When you submit your proposals for government contracts, bidders often forget to actually check their Offeror Representations and Certifications or reps and certs form and comply with FAR 52.212-3.

There Can be Consequences for Misrepresentation

Failure to check you reps and certs for each bid submission can sometimes create problems. This can be a fatal mistake, for example, is if the agency finds out FAR Clause 52.212 3 Offeror Representations and Certificationsthat you have intentionally represented your company as being a small business. Although you may think it to be an honest mistake, the implications can be fatal and you may even lose a bid protest on the issue.

As a small business competing for federal government contracts, you must make sure that you comply with the FAR and DFARS Offeror representations and certifications clauses. Although your company is consistently bidding on government contracts to increase your bottom line, an honest mistake can cause you to lose the contract in a bid protest.

If a  government contracting agency finds inaccurate information is SAM.Gov, you might still be saved if the procurement was for full and open competition. However, if it was a small business set-aside,  the mistake can be hard to overcome.

FAR 52.212-3 When are Reps and Certs Required?

Typically, all government proposals incorporate by reference standard Federal Acquisition Regulation (FAR) clauses governing commercial items acquisition, including, FAR 52.212(3) Offeror Representations and Certifications-Commercial Items. This information is required as a standard practice when submitting bids to the federal government.

This clause requires you to electronically complete the representations and certifications form provisions on the System for Award Management (SAM) website or to complete the representations and certifications required by paragraphs (c) through (o) of FAR Clause 52.212-3 with your submissions in response to the solicitation.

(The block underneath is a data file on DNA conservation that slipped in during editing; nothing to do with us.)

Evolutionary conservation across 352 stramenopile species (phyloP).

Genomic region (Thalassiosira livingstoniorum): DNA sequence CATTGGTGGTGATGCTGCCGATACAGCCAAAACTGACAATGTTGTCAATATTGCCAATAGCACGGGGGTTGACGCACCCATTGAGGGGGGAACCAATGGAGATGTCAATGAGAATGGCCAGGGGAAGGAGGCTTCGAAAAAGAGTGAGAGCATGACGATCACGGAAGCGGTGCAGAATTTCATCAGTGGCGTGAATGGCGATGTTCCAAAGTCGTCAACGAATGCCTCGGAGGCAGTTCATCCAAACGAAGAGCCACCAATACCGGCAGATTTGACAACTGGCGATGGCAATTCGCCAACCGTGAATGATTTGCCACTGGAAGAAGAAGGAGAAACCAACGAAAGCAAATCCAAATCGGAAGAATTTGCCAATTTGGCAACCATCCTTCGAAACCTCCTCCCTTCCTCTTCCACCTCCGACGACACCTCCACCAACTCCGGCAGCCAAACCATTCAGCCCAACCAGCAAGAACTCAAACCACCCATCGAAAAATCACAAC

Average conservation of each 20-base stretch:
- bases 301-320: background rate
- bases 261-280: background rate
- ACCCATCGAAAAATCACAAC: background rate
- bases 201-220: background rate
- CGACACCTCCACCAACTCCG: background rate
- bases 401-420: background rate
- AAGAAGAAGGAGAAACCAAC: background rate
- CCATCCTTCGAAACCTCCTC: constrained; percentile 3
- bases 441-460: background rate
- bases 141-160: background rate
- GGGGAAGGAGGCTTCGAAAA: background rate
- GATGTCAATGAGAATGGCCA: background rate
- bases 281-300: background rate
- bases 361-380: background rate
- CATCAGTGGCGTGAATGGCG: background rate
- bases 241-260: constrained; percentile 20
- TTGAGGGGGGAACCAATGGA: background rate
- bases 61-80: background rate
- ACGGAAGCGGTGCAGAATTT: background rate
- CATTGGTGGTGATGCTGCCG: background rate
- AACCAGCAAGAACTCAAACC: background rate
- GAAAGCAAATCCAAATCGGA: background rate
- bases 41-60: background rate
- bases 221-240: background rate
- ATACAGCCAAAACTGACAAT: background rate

The proposal requirements also require bidders to certify that it is eligible for an award under a small business set-aside acquisition. 

  • Always use your compliance matrix to make sure that your proposal requirements for representations and certifications certs and reps form are accurate and complete.

An honest mistake will not allow you to escape losing in a GAO bid protest.

For example, in the 2015 case of Nationwide Value Computer, Inc., GAO found that the agency acted reasonably by deciding that because Nationwide’s reps and certs form showed that it was not listed as a small business under any NAICS code that it was ineligible for award because it did not certify itself as a small business.

  • At the time that the agency checks SAM and your information is not correct, any adverse action by the contracting agency could stand.

This decision sends a crucial message to all bidders that the oversight can cause serious consequences

 Never assume that government contracting agencies will give you a break. Despite meeting the other proposal requirements, and even beating your competition on all other source selection requirements, you can still lose the contract as a result of a protest.

Speak to an Attorney & Get a Free Initial Consultation

For additional questions or help with proposal requirements for offeror representations and certifications / reps and certs form for commercial items under FAR 52.212-3 offeror representations and certifications, call our government contracting consultants at 1-866-601-5518. FREE Initial Consultation.

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